Systemic risks: Too big to fail has gotten worse, and a central bank independent of government oversight but not independent of member banks. Remember the quote by Jefferson earlier.

The fed fed the banks
fractional reserve banking

This is how banks “create” money.

Reserves: currently a minimum of 10% of transactions deposits to be held in reserve as vault cash or held with the federal reserve

Reserve ratio: Percentage of deposits held as reserves.

Open market operations: Buying (contractionery) and selling (expansionary) US government securities.

Fractional reserve banking
money multiplier

Potential money multiplier = 1/reserve ratio

Do not confuse the multiplier (Keynesian theory) with the money multiplier.

Banks play a key role in expansionary monetary policy, however, it is the responsibility of the Fed and regulators to make sure the banks behave responsibly.

Money multiplier
why not eliminate open market operations

This section brings up an interesting issue. The Fed COULD simply raise the reserve requirements of banks. Currently it varies between 0 and 10% depending on the size of the institution. 1992 change in reserve requirements from 12% to 10%.

The Fed has opted to pay banks interest to hold more in reserves. This is consistent with free market doctrine and is very good for the banks.

What is actually happening is that the banks are borrowing money from the Fed at .25% and either holding reserves at interest or buying government securities (lending it to the government) at 3-4%.

Why not eliminate open market operations?
bank runs and the fdic

Clearly, if a bank holds only 10% in cash in reserves (or even 50%) a bank run can be disastrous for even a healthy, responsibly run bank. The FDIC has prevented the bank runs that were so disastrous through the 1920s and 30s.

When the Great Depression first hit, Herbert Hoover followed the economic advice of his Treasury Secretary, Andrew Mellon and let the banks fail to “purge the rottenness out of the system”. This is a non-interventionest approach supported by faith in the infallibility of markets to correct themselves. The credit markets froze and severe deflation set in.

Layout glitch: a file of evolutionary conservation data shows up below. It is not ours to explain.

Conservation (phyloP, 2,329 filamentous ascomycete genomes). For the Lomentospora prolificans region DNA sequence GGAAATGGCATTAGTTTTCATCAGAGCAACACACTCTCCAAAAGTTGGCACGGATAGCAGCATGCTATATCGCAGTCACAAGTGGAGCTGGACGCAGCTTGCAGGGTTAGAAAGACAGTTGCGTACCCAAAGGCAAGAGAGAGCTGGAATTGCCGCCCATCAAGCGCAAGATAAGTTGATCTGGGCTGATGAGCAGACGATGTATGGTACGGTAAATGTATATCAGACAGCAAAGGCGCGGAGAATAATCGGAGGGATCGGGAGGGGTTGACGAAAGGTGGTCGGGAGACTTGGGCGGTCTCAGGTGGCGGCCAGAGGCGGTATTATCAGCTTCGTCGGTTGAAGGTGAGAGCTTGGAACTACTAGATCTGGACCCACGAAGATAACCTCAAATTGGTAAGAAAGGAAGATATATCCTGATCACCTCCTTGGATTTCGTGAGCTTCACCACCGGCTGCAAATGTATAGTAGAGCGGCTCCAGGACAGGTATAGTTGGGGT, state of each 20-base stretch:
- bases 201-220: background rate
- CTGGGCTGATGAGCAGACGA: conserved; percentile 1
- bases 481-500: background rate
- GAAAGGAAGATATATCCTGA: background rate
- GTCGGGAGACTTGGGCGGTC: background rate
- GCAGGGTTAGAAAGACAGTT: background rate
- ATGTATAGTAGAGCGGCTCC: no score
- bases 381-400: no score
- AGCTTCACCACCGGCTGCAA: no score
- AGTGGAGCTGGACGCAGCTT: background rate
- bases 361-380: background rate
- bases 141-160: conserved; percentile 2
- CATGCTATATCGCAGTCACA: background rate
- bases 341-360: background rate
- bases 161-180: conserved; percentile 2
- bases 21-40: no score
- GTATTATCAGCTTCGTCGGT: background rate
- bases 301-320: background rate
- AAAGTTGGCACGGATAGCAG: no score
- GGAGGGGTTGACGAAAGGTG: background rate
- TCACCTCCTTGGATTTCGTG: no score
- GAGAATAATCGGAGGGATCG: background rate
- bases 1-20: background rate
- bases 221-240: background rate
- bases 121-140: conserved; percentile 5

Bank runs and the FDIC
the fdic

The FDIC made savers (many who had already been burnt by a bank failure) more willing to take their money out of their mattresses and put it back into the banks.

The FDIC was one of many New Deal policies that kept the US economy stable and strong for 50 years prior to deregulation.

The textbook points to the FDIC as providing adverse selection and moral hazard leading to the greater risk being taken by banks.

The FDIC as the government-run insurer of deposits has a fiduciary responsibility to taxpayers and depositors to oversee the banks. With deregulation, the FDIC and other bank regulators have lost the authority to question bank practices.

2008 crisis

Not as many banks failed because they were bought up by other banks. Making the “too big to fail” banks even bigger.

2008 crisis
fdic asleep at the wheel

Insurance without paying premiums.

Higher capital requirements required following S&L crisis (response to a negative externality). Standards weakened.

Text suggests that it is the responsibility of depositors to monitor bank activities, this idea completely ignores the concept of asymmetric information. This fiduciary responsibility belongs with the FDIC. The FDIC needs to do its job.

Fdic asleep at the wheel
fdic entrepreneurs

This is an example of what political scientists call the revolving door. Former government officials utilizing their knowledge of loopholes in laws and rules they helped to write to grow wealthy.

They are charging a premium for taxpayer provided insurance. It is legal.

FDIC entrepreneurs
research project private insurers

AIG was a private insurer whose activities fueled the flame of the economic crisis through credit default swaps. Moral hazard exists when individuals working for an organization face no consequences as a result of their decisions. Executives at AIG made millions with no risk to themselves by selling credit default swaps. When it all unraveled, they kept their millions.

With the government depository insurance there is not a similar conflict of interest between the insurance organization and its employees.

Research project – private insurers